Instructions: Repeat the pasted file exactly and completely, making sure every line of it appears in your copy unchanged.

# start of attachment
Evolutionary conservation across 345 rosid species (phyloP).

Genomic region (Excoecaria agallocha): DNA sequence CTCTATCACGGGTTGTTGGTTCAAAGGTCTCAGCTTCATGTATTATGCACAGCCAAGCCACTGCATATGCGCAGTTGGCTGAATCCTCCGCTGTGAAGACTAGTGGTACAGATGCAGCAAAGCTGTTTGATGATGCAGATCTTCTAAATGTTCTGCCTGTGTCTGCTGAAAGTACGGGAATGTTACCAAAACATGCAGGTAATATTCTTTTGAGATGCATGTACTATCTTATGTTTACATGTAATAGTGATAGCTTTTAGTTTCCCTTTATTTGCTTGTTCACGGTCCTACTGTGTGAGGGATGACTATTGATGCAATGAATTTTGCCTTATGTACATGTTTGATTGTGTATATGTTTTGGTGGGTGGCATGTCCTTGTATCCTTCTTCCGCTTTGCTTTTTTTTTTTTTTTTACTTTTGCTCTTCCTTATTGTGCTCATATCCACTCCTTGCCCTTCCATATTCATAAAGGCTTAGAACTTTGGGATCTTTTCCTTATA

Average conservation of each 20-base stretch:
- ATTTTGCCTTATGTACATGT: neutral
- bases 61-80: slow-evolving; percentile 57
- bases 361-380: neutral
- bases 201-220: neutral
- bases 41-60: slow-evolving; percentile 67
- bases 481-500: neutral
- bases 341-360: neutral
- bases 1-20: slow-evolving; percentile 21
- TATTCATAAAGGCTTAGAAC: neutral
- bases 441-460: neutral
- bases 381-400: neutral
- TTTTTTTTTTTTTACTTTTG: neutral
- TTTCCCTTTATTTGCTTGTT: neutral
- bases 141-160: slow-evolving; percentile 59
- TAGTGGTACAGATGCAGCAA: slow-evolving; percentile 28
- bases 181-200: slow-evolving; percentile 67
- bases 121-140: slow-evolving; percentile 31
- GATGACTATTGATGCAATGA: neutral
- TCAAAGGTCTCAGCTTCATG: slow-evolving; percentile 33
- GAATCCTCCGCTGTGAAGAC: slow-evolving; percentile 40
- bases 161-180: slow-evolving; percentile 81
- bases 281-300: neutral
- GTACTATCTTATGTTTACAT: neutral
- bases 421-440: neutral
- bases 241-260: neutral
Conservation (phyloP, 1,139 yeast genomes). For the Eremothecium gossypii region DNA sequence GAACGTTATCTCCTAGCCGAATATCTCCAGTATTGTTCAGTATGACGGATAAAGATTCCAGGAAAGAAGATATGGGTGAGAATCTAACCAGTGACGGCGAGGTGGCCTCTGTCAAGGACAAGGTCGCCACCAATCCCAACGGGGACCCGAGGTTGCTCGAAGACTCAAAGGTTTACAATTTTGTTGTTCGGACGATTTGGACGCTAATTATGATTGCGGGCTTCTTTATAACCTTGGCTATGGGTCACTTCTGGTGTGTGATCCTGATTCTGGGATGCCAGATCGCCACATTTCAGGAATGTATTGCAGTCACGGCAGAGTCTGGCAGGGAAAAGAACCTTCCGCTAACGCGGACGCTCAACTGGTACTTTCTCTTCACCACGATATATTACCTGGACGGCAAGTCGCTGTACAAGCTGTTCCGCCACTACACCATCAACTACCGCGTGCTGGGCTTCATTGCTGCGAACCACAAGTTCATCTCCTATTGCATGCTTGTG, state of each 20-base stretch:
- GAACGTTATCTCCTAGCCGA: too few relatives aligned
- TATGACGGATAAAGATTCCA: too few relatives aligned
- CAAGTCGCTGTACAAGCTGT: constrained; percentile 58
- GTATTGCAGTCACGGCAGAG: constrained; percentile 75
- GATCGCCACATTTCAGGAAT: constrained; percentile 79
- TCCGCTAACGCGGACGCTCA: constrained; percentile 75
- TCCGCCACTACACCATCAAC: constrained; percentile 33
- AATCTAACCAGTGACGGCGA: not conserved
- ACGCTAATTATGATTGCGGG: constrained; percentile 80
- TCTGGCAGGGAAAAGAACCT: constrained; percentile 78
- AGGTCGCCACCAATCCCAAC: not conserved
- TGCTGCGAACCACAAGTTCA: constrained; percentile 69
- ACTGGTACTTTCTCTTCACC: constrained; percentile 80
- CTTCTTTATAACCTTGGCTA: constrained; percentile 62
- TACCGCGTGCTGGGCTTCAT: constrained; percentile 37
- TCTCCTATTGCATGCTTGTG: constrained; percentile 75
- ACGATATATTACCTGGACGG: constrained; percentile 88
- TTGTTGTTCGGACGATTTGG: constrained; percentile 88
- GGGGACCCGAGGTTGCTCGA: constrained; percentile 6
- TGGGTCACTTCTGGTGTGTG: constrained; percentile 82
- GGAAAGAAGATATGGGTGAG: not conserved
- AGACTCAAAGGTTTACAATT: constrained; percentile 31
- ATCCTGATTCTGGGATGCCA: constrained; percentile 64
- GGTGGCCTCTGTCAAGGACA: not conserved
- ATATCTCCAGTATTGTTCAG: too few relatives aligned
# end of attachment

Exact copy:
Evolutionary conservation across 345 rosid species (phyloP).

Genomic region (Excoecaria agallocha): DNA sequence CTCTATCACGGGTTGTTGGTTCAAAGGTCTCAGCTTCATGTATTATGCACAGCCAAGCCACTGCATATGCGCAGTTGGCTGAATCCTCCGCTGTGAAGACTAGTGGTACAGATGCAGCAAAGCTGTTTGATGATGCAGATCTTCTAAATGTTCTGCCTGTGTCTGCTGAAAGTACGGGAATGTTACCAAAACATGCAGGTAATATTCTTTTGAGATGCATGTACTATCTTATGTTTACATGTAATAGTGATAGCTTTTAGTTTCCCTTTATTTGCTTGTTCACGGTCCTACTGTGTGAGGGATGACTATTGATGCAATGAATTTTGCCTTATGTACATGTTTGATTGTGTATATGTTTTGGTGGGTGGCATGTCCTTGTATCCTTCTTCCGCTTTGCTTTTTTTTTTTTTTTTACTTTTGCTCTTCCTTATTGTGCTCATATCCACTCCTTGCCCTTCCATATTCATAAAGGCTTAGAACTTTGGGATCTTTTCCTTATA

Average conservation of each 20-base stretch:
- ATTTTGCCTTATGTACATGT: neutral
- bases 61-80: slow-evolving; percentile 57
- bases 361-380: neutral
- bases 201-220: neutral
- bases 41-60: slow-evolving; percentile 67
- bases 481-500: neutral
- bases 341-360: neutral
- bases 1-20: slow-evolving; percentile 21
- TATTCATAAAGGCTTAGAAC: neutral
- bases 441-460: neutral
- bases 381-400: neutral
- TTTTTTTTTTTTTACTTTTG: neutral
- TTTCCCTTTATTTGCTTGTT: neutral
- bases 141-160: slow-evolving; percentile 59
- TAGTGGTACAGATGCAGCAA: slow-evolving; percentile 28
- bases 181-200: slow-evolving; percentile 67
- bases 121-140: slow-evolving; percentile 31
- GATGACTATTGATGCAATGA: neutral
- TCAAAGGTCTCAGCTTCATG: slow-evolving; percentile 33
- GAATCCTCCGCTGTGAAGAC: slow-evolving; percentile 40
- bases 161-180: slow-evolving; percentile 81
- bases 281-300: neutral
- GTACTATCTTATGTTTACAT: neutral
- bases 421-440: neutral
- bases 241-260: neutral
Conservation (phyloP, 1,139 yeast genomes). For the Eremothecium gossypii region DNA sequence GAACGTTATCTCCTAGCCGAATATCTCCAGTATTGTTCAGTATGACGGATAAAGATTCCAGGAAAGAAGATATGGGTGAGAATCTAACCAGTGACGGCGAGGTGGCCTCTGTCAAGGACAAGGTCGCCACCAATCCCAACGGGGACCCGAGGTTGCTCGAAGACTCAAAGGTTTACAATTTTGTTGTTCGGACGATTTGGACGCTAATTATGATTGCGGGCTTCTTTATAACCTTGGCTATGGGTCACTTCTGGTGTGTGATCCTGATTCTGGGATGCCAGATCGCCACATTTCAGGAATGTATTGCAGTCACGGCAGAGTCTGGCAGGGAAAAGAACCTTCCGCTAACGCGGACGCTCAACTGGTACTTTCTCTTCACCACGATATATTACCTGGACGGCAAGTCGCTGTACAAGCTGTTCCGCCACTACACCATCAACTACCGCGTGCTGGGCTTCATTGCTGCGAACCACAAGTTCATCTCCTATTGCATGCTTGTG, state of each 20-base stretch:
- GAACGTTATCTCCTAGCCGA: too few relatives aligned
- TATGACGGATAAAGATTCCA: too few relatives aligned
- CAAGTCGCTGTACAAGCTGT: constrained; percentile 58
- GTATTGCAGTCACGGCAGAG: constrained; percentile 75
- GATCGCCACATTTCAGGAAT: constrained; percentile 79
- TCCGCTAACGCGGACGCTCA: constrained; percentile 75
- TCCGCCACTACACCATCAAC: constrained; percentile 33
- AATCTAACCAGTGACGGCGA: not conserved
- ACGCTAATTATGATTGCGGG: constrained; percentile 80
- TCTGGCAGGGAAAAGAACCT: constrained; percentile 78
- AGGTCGCCACCAATCCCAAC: not conserved
- TGCTGCGAACCACAAGTTCA: constrained; percentile 69
- ACTGGTACTTTCTCTTCACC: constrained; percentile 80
- CTTCTTTATAACCTTGGCTA: constrained; percentile 62
- TACCGCGTGCTGGGCTTCAT: constrained; percentile 37
- TCTCCTATTGCATGCTTGTG: constrained; percentile 75
- ACGATATATTACCTGGACGG: constrained; percentile 88
- TTGTTGTTCGGACGATTTGG: constrained; percentile 88
- GGGGACCCGAGGTTGCTCGA: constrained; percentile 6
- TGGGTCACTTCTGGTGTGTG: constrained; percentile 82
- GGAAAGAAGATATGGGTGAG: not conserved
- AGACTCAAAGGTTTACAATT: constrained; percentile 31
- ATCCTGATTCTGGGATGCCA: constrained; percentile 64
- GGTGGCCTCTGTCAAGGACA: not conserved
- ATATCTCCAGTATTGTTCAG: too few relatives aligned